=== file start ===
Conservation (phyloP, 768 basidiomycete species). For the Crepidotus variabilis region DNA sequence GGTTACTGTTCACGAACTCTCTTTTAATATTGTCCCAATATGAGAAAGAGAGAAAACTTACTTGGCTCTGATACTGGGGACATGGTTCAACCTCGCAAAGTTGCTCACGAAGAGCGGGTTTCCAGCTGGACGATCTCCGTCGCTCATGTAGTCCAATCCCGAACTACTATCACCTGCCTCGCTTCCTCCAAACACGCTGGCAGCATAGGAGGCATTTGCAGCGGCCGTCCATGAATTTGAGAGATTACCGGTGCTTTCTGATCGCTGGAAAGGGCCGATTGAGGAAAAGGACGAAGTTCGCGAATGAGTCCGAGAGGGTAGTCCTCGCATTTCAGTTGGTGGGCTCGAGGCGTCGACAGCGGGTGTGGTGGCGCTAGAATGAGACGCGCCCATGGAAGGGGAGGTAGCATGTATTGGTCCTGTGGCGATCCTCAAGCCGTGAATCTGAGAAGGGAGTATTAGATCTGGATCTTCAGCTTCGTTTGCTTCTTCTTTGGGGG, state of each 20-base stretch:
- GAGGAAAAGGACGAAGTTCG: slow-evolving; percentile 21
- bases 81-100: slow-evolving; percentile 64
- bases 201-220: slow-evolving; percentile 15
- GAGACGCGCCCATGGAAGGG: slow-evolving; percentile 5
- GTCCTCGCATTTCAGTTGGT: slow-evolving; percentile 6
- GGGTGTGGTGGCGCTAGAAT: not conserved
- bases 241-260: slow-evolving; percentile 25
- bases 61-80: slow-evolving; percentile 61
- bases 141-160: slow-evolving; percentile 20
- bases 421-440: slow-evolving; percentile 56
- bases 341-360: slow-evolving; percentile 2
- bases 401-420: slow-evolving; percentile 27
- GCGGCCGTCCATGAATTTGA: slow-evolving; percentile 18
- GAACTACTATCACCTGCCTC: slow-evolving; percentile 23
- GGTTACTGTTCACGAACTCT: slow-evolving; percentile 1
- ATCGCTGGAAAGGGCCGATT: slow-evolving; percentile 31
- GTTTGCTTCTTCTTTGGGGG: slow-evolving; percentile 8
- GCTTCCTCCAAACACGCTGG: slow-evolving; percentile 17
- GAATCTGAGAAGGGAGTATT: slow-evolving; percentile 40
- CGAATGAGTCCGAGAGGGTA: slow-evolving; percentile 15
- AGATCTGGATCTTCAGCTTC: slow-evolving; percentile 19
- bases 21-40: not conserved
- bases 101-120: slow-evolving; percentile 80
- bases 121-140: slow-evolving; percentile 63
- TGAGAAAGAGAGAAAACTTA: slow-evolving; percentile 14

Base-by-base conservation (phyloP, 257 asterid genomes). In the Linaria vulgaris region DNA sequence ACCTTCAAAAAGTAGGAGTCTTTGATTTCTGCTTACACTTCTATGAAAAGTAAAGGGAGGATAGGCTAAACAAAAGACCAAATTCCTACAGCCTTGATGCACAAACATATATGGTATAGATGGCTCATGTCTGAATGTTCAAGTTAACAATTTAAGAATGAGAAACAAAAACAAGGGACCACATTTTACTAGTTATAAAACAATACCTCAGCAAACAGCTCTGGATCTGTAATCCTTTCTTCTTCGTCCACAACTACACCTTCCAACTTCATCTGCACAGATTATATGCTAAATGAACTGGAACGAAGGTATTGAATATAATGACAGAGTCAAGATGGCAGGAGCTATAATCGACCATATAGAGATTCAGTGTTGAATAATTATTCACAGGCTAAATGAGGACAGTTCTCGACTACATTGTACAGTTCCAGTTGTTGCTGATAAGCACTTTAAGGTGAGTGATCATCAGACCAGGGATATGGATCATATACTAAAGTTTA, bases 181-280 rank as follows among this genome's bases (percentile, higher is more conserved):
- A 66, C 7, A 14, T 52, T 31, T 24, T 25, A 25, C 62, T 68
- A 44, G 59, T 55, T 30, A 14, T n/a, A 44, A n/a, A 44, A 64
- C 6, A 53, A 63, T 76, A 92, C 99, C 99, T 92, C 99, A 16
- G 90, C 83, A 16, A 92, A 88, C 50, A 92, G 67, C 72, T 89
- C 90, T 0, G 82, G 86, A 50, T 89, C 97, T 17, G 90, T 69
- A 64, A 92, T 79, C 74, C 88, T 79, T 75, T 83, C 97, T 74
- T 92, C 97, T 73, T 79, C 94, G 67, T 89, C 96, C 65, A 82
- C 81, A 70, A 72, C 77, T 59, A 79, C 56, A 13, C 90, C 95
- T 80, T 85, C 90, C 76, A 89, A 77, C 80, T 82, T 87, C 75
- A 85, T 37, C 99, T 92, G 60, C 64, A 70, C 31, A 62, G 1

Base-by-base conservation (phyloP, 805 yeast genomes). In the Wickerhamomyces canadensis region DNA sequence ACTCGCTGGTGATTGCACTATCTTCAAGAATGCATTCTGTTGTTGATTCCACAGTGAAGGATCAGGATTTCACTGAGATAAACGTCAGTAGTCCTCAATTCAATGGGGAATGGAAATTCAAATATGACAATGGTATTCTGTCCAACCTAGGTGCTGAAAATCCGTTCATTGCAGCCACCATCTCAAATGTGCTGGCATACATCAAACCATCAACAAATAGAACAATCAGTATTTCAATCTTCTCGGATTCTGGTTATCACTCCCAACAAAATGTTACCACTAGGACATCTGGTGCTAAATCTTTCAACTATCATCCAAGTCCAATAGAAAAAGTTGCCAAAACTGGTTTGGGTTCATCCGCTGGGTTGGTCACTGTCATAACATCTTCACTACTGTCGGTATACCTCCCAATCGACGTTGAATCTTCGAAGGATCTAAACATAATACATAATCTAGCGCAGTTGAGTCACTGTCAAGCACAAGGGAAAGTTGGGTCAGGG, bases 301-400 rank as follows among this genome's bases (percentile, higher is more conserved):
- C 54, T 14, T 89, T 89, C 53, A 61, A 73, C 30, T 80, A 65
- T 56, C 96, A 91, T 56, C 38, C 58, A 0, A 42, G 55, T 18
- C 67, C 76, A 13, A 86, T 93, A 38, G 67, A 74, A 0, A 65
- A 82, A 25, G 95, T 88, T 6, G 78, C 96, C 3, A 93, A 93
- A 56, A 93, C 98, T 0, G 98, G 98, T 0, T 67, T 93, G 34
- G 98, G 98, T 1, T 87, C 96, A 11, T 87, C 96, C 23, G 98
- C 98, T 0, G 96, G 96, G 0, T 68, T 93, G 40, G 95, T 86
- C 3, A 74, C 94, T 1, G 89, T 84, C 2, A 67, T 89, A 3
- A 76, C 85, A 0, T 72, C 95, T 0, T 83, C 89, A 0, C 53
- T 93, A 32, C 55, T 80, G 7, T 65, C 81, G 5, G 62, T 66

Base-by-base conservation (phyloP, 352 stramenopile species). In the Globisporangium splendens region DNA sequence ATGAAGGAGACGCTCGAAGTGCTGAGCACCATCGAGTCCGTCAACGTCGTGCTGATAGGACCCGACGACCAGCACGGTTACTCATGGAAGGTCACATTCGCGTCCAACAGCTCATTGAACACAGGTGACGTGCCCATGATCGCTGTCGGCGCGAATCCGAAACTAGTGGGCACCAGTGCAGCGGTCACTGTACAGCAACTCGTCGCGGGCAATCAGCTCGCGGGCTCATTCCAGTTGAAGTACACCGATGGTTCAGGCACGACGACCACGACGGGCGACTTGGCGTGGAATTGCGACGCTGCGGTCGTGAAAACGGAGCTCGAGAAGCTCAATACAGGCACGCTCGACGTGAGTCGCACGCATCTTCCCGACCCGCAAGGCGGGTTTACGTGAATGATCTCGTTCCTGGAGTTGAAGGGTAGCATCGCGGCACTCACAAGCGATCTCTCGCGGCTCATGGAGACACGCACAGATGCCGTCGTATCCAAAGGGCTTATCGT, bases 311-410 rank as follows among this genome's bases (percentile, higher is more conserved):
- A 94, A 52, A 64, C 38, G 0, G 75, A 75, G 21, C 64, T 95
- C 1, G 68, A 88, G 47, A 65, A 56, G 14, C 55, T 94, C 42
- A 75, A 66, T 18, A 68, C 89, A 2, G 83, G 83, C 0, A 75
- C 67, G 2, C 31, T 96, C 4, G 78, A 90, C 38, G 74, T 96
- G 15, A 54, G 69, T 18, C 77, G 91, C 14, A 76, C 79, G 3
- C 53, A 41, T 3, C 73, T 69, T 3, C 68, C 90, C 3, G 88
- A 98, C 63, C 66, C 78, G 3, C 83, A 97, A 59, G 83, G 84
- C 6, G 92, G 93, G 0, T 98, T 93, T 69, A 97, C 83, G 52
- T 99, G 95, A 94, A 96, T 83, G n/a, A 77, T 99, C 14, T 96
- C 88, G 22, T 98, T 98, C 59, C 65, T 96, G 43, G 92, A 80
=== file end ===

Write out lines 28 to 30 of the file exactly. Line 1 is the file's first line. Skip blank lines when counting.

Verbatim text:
- A 66, C 7, A 14, T 52, T 31, T 24, T 25, A 25, C 62, T 68
- A 44, G 59, T 55, T 30, A 14, T n/a, A 44, A n/a, A 44, A 64
- C 6, A 53, A 63, T 76, A 92, C 99, C 99, T 92, C 99, A 16